Mikel Arteta has had plenty of non-negotiables since he took over at Arsenal, on a mission to restore the glory days of Arsène Wenger, but there is one, surely, that stands above the rest. The imperative for non-stop running, collective intensity in the press and transitions.
"I don't see the game played in any other way," the manager said before the showdown with Manchester United at Emirates Stadium at lunchtime on Saturday.
It is some years since this was the fixture of the season but it will nonetheless bristle with significance, Arsenal wanting to build on Wednesday's 4-2 win at Chelsea to drive their push for a top-four finish; United hoping for something, anything, to get back on track after the 4-0 humbling at Liverpool. If United take nothing, their aim of Champions League qualification would likely be dead.
“It’s that we are dominant, that we are playing as much as possible in the opponent’s half, that we are aggressive, that we want to regain the ball as quick as possible, that when the ball is over us I want to see everybody sprinting back,” Arteta continued.
“To do that you have to be really fit. Your lifestyle is key. Your natural qualities and what you can deliver physically become really important. Because now we are doing it once a week but hopefully we will be required to do it three times a week [next season].”
The key is that Arsenal are able to do it. Arteta has a plan, it is a modern one, which chimes with what the very best are doing, and the Arsenal support and board can see it. There is a fair chance that the vision has insulated Arteta during the low moments of a tenure that began in December 2019 – most notably the horror run that led up to Christmas of the following year. It does not work all of the time. But it is there.
Ralf Rangnick, the United interim manager, who will give way to Erik ten Hag at the end of the season, is desperate to see it from his players. It is how he wants to play. But if it was glaring by its absence at Liverpool on Tuesday, it has hardly been the only time, leading him to vent his frustration and rival managers to make comments that sound utterly damning.
“It’s not a big secret that when United lose the ball their reverse gear is not the best from everybody,” Southampton’s Ralph Hasenhüttl said after his team’s 1-1 draw at Old Trafford in February.
United have come to look easy to play against, lacking physicality. Their opponents have had time on the ball and often been able to build up the field with comfort.
"You shouldn't allow them to go past our lines as easy as that," Rangnick complained after last Saturday's 3-2 home win over Norwich. "It's what this team does not do well enough. We are the only team in the league that defends this way."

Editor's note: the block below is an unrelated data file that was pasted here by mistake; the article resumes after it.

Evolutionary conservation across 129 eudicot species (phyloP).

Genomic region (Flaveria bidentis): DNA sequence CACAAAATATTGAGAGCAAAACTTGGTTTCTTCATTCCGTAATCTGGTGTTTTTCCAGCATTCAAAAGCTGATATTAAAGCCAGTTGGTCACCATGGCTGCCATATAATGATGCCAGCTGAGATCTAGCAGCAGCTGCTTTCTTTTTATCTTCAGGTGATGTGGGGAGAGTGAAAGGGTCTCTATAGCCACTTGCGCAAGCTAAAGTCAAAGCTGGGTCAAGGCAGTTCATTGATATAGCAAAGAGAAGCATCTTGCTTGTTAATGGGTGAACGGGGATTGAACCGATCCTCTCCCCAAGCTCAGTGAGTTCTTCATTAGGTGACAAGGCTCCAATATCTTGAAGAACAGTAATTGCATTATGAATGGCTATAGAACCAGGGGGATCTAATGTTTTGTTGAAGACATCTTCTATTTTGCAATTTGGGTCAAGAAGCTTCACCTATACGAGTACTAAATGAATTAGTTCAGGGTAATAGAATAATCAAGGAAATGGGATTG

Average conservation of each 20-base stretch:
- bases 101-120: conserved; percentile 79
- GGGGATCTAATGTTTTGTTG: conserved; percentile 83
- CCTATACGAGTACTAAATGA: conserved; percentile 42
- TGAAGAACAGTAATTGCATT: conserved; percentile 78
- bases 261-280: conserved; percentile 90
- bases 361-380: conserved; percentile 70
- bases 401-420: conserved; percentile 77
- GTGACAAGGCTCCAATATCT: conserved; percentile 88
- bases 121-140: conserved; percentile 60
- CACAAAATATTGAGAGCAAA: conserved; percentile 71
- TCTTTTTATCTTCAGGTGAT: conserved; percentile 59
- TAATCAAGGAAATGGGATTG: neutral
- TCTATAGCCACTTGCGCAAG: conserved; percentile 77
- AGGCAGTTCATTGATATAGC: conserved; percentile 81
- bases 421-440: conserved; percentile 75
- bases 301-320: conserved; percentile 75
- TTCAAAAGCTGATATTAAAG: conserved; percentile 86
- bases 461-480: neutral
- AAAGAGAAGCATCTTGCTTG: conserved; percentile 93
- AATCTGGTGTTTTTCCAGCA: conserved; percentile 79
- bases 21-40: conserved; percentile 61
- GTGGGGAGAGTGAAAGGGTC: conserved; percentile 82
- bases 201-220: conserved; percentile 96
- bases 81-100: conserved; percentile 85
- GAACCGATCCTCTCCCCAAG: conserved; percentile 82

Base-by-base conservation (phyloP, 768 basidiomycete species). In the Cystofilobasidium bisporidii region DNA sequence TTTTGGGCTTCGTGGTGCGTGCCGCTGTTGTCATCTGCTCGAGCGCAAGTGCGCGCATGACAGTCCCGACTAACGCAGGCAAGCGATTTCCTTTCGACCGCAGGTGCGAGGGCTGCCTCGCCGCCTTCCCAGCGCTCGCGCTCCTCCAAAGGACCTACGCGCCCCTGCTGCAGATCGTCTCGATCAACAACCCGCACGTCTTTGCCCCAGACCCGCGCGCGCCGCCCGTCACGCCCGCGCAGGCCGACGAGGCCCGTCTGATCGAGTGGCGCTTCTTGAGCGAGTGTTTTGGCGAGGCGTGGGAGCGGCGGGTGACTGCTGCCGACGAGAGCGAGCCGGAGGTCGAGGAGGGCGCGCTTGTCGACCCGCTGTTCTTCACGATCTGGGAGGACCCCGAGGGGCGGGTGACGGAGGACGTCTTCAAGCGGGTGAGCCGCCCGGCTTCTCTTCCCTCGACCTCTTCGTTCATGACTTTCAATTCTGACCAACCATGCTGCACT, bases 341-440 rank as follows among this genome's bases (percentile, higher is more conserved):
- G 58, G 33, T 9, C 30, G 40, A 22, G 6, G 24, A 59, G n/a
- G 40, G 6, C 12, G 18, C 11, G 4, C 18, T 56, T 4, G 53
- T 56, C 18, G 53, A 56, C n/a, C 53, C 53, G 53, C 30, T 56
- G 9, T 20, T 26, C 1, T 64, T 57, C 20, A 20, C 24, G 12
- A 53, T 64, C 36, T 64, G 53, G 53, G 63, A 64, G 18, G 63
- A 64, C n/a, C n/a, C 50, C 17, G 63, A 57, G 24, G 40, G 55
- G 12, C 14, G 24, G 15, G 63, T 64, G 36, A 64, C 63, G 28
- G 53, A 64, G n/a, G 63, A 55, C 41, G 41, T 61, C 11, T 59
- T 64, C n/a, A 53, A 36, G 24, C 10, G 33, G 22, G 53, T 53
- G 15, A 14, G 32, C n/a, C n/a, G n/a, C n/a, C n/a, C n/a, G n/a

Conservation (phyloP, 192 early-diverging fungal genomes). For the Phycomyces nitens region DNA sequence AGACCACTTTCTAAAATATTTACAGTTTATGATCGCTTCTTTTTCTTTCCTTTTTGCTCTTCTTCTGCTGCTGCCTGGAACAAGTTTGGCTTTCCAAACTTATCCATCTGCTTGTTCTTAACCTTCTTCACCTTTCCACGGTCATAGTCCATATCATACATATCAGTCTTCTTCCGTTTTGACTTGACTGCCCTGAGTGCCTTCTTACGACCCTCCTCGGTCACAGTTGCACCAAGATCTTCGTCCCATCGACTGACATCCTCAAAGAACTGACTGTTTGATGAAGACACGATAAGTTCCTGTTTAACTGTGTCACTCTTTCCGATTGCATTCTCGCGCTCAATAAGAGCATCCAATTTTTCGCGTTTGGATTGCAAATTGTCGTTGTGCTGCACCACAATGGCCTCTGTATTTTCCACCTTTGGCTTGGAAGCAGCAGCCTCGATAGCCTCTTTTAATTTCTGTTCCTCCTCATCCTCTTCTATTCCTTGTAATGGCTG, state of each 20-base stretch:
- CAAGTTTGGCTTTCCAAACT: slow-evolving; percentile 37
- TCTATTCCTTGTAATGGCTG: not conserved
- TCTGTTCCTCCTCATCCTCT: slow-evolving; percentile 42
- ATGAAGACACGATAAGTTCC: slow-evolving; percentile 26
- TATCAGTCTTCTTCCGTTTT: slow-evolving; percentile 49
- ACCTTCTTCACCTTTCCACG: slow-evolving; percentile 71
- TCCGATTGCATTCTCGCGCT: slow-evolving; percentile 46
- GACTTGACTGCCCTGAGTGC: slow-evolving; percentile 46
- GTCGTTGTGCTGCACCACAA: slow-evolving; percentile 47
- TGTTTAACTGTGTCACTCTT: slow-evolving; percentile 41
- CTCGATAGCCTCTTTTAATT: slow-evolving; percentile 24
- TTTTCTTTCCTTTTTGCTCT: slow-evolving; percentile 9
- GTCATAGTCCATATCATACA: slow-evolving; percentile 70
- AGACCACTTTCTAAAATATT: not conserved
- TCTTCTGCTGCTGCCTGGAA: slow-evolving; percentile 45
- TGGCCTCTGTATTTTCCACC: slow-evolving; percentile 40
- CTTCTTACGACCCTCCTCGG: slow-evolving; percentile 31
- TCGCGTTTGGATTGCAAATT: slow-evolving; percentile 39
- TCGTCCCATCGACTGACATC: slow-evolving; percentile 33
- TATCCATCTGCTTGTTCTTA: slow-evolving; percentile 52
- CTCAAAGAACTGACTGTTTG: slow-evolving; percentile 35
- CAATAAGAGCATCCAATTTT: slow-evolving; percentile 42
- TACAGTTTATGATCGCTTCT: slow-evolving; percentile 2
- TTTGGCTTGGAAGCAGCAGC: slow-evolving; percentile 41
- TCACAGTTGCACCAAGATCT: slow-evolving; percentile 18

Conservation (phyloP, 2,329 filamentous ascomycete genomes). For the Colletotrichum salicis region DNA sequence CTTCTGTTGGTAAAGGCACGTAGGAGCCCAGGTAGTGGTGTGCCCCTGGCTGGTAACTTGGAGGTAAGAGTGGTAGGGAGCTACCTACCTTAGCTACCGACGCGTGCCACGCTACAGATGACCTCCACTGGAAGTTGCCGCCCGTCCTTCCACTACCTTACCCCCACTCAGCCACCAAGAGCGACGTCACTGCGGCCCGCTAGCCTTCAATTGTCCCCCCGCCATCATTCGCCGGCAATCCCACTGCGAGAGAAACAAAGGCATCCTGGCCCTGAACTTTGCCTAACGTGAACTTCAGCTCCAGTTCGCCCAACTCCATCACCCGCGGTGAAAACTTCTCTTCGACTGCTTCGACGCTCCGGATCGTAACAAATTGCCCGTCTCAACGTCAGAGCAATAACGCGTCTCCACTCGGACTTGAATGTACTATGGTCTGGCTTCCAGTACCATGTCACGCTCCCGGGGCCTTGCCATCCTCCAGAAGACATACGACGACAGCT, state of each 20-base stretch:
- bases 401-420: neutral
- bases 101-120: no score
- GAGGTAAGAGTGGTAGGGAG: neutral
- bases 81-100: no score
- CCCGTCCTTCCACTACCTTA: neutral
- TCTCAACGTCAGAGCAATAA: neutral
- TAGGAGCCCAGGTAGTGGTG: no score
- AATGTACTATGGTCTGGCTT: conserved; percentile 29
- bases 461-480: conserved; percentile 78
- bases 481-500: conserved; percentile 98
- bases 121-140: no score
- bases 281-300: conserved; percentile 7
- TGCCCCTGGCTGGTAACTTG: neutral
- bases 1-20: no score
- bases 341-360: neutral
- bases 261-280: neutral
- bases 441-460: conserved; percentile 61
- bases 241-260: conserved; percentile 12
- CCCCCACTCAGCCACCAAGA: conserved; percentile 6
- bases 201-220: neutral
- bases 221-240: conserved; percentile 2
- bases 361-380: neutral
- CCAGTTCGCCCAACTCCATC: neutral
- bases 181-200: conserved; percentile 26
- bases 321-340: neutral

The midfielder Jesse Lingard has called for United to bring the needed energy against Arsenal but it is anybody's guess as to whether they can respond. Arteta's words will resonate with Rangnick and, possibly, make him envious.
“We have that, 100%” Arteta said, of the buy-in from each player.
“Some can perform it better than others. But they are willing to do it. In big games like this, it’s a big part – the physical part, how you go about the duels, the rhythm that you play, the energy that you create, how you transmit that to your fans.
“We have to accept what we can do and then we have to find the best players to fit what we want to do. We want players that want to come here. That’s, for me, the number one [priority] . . . when I look in their eyes and talk to them – that they are really willing to come here and they understand what we try to do.”
The mood has shifted sharply at Arsenal, as it often does after a significant result – good or bad. Before Chelsea, they had lost four out of five games and seemed to be imploding. Now there is possibility again.
Arteta is unhappy at the quick turnaround from Stamford Bridge; his squad trained at the Emirates post-teatime on Friday in order to maximise recovery and then have as full a session as possible. The chance of another setback can never be discounted. Arsenal faced a Southampton team last Saturday who were reeling from a 6-0 home defeat by Chelsea – and promptly lost 1-0. United are a similarly wounded beast.
But the touchstones are there for Arteta. How Eddie Nketiah scored twice at Chelsea – could it spark him before his expected departure as a free agent in the summer?
How Bukayo Saka seized the ball to convert the stoppage-time fourth from the spot, the first penalty he had taken since missing for England in the Euro 2020 final shootout defeat by Italy. How a third academy product, Emile Smith Rowe, got the other goal.
Arsenal will be greeted by a mosaic display in the stands before kick-off as the fans also seek to play their part.
“I am really pleased to hear about that because it means they are engaged with the team,” Arteta said. “I’ve always said that if we make this stadium a fortress it will be really difficult not to be successful.”